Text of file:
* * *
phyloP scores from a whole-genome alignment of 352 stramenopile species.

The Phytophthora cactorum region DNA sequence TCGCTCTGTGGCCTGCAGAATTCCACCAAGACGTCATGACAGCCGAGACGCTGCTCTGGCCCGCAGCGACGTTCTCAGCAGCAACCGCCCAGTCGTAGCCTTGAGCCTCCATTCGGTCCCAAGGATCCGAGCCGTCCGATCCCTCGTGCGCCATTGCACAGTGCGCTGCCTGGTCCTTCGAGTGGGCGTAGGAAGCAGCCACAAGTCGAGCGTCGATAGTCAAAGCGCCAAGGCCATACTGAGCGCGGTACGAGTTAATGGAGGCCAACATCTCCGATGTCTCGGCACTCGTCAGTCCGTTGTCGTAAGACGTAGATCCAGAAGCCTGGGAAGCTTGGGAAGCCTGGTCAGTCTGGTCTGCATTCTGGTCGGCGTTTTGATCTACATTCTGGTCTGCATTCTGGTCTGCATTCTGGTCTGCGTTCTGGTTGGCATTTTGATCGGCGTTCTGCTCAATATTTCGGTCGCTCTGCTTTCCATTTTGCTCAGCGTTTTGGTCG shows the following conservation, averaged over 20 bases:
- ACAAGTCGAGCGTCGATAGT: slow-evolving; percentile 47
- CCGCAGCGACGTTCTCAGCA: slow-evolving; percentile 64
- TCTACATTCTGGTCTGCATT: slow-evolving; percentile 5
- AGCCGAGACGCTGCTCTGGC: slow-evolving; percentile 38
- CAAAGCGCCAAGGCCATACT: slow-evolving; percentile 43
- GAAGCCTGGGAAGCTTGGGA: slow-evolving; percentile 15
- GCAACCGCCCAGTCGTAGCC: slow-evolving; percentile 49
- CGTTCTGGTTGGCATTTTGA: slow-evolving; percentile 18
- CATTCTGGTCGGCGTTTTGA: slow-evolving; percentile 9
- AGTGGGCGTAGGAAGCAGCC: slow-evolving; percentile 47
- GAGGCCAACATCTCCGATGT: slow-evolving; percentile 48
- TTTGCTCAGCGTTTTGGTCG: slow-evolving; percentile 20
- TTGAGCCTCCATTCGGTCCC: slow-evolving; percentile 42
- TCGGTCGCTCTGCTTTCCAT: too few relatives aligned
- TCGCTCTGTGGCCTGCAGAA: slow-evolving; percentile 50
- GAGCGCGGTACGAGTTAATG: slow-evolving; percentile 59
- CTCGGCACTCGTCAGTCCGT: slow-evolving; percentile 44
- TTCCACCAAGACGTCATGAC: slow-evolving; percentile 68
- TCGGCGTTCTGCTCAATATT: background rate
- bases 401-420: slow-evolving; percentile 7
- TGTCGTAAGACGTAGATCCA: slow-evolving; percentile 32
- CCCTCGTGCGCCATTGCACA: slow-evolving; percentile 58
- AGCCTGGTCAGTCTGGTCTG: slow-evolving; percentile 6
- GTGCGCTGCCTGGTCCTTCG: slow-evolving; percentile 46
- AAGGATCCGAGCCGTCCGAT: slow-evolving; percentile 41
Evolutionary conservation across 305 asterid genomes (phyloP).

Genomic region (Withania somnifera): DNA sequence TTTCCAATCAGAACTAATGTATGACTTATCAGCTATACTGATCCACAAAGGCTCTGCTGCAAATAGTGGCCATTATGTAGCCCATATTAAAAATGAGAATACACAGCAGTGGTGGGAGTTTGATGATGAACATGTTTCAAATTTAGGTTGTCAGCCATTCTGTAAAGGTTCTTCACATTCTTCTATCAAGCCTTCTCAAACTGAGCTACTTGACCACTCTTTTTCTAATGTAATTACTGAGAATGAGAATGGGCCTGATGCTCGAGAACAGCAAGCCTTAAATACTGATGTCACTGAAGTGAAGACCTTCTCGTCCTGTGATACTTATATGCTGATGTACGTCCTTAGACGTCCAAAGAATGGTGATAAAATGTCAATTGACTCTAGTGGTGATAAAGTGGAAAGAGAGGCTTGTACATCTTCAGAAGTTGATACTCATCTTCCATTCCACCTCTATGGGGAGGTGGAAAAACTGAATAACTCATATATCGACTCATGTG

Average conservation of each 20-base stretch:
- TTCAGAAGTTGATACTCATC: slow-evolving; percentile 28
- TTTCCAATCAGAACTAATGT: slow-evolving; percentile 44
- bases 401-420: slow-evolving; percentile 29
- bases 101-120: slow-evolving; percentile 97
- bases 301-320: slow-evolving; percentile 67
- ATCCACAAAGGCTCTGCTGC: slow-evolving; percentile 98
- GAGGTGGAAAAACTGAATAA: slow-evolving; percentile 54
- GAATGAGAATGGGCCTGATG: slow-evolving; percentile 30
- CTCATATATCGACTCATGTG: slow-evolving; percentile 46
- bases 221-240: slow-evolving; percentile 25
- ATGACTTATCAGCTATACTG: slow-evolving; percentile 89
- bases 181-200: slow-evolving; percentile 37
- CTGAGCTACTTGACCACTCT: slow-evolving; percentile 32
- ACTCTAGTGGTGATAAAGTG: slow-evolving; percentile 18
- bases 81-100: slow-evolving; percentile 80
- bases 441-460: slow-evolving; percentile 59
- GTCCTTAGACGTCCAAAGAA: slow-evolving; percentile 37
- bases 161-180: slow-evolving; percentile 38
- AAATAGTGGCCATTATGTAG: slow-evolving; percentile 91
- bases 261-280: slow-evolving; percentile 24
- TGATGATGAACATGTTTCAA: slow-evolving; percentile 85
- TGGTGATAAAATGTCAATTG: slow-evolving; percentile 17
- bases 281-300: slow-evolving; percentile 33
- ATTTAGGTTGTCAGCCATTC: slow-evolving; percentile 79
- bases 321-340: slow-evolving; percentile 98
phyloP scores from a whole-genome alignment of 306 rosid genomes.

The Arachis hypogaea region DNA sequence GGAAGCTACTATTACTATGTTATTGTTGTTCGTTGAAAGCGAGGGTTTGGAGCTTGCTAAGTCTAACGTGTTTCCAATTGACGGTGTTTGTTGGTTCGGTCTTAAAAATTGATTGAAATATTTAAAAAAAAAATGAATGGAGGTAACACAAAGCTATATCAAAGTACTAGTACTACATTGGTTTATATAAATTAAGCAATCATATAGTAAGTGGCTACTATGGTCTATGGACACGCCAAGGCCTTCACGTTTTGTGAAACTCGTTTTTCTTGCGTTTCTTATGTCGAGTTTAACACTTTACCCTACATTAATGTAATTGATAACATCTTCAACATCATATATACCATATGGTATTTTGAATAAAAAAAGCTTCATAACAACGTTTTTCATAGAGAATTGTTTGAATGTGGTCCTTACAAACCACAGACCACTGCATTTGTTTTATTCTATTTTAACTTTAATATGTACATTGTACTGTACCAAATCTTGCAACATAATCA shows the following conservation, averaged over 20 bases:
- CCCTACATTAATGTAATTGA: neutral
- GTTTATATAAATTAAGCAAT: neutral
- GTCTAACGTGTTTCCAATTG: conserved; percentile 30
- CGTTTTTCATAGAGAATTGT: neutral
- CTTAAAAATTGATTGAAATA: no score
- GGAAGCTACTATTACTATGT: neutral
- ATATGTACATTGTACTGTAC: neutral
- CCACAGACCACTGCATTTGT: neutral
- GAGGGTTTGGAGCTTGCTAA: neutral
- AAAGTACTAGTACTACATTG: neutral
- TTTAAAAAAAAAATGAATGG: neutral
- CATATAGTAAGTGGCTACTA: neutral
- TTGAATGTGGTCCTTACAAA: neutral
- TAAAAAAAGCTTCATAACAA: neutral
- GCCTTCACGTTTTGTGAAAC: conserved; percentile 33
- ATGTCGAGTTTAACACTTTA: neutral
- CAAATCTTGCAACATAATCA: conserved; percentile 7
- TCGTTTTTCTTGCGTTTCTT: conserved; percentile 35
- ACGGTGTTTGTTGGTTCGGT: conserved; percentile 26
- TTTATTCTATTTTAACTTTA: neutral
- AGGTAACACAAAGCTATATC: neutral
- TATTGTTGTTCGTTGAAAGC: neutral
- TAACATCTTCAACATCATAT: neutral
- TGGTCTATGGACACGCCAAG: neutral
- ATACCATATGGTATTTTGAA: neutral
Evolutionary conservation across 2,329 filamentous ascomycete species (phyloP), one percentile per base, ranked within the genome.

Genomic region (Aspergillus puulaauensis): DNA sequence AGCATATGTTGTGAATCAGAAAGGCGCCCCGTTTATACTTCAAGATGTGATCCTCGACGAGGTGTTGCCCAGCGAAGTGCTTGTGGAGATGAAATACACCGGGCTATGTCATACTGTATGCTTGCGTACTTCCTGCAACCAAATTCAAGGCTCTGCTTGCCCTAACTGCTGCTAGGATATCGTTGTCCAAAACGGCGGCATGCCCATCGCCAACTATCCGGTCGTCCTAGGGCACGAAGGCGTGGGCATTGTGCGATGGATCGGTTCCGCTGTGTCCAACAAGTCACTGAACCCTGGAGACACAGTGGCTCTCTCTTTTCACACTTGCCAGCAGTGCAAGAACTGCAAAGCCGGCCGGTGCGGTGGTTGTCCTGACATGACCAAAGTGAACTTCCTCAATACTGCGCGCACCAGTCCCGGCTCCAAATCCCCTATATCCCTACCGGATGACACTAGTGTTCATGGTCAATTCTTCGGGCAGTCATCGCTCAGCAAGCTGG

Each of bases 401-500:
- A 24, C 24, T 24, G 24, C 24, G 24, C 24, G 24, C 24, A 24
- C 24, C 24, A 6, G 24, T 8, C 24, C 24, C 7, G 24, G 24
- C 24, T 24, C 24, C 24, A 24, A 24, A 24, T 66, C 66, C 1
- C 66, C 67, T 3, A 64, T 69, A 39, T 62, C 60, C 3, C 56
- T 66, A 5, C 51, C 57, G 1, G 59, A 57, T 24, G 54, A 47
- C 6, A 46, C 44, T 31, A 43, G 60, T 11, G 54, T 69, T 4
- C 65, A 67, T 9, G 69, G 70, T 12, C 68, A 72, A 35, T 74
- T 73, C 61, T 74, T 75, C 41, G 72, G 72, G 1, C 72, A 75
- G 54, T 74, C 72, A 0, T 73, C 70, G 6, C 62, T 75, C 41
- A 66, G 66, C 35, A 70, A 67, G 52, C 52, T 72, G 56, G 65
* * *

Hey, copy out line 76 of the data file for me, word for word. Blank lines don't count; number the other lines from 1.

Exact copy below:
- ACGGTGTTTGTTGGTTCGGT: conserved; percentile 26